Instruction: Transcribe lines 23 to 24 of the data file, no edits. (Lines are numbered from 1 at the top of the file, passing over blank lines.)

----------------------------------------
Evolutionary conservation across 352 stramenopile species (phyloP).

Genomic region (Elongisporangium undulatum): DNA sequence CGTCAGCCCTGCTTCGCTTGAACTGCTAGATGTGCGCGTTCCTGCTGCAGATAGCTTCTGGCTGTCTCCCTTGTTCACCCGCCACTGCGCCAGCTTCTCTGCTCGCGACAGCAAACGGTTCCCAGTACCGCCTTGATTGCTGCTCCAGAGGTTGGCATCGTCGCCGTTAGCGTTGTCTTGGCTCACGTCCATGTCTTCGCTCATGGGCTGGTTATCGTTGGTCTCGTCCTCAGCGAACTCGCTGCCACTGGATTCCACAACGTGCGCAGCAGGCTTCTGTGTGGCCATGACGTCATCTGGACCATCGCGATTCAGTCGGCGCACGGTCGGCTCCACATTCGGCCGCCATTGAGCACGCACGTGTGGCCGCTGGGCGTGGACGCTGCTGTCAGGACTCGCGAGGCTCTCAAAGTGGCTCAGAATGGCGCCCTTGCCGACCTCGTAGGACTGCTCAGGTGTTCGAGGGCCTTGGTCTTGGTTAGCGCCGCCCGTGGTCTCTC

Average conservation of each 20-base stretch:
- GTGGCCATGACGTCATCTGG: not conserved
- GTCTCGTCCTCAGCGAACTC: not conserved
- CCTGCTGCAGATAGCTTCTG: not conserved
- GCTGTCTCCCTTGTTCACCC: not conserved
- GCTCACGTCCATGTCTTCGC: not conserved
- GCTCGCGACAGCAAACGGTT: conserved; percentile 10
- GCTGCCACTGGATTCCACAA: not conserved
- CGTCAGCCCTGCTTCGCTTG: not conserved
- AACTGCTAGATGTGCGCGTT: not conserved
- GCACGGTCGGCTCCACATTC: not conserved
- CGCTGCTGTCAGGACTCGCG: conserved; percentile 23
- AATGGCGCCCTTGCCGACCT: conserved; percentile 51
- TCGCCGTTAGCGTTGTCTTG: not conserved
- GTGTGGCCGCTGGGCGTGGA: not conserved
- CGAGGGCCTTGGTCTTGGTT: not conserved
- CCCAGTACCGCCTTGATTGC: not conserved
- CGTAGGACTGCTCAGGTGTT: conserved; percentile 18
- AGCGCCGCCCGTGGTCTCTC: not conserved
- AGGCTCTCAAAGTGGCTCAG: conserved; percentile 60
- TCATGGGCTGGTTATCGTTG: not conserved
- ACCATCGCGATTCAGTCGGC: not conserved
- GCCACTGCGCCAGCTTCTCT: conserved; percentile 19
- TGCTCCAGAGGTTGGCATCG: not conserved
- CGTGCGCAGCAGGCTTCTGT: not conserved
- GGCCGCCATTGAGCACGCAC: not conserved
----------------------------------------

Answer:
- TCATGGGCTGGTTATCGTTG: not conserved
- ACCATCGCGATTCAGTCGGC: not conserved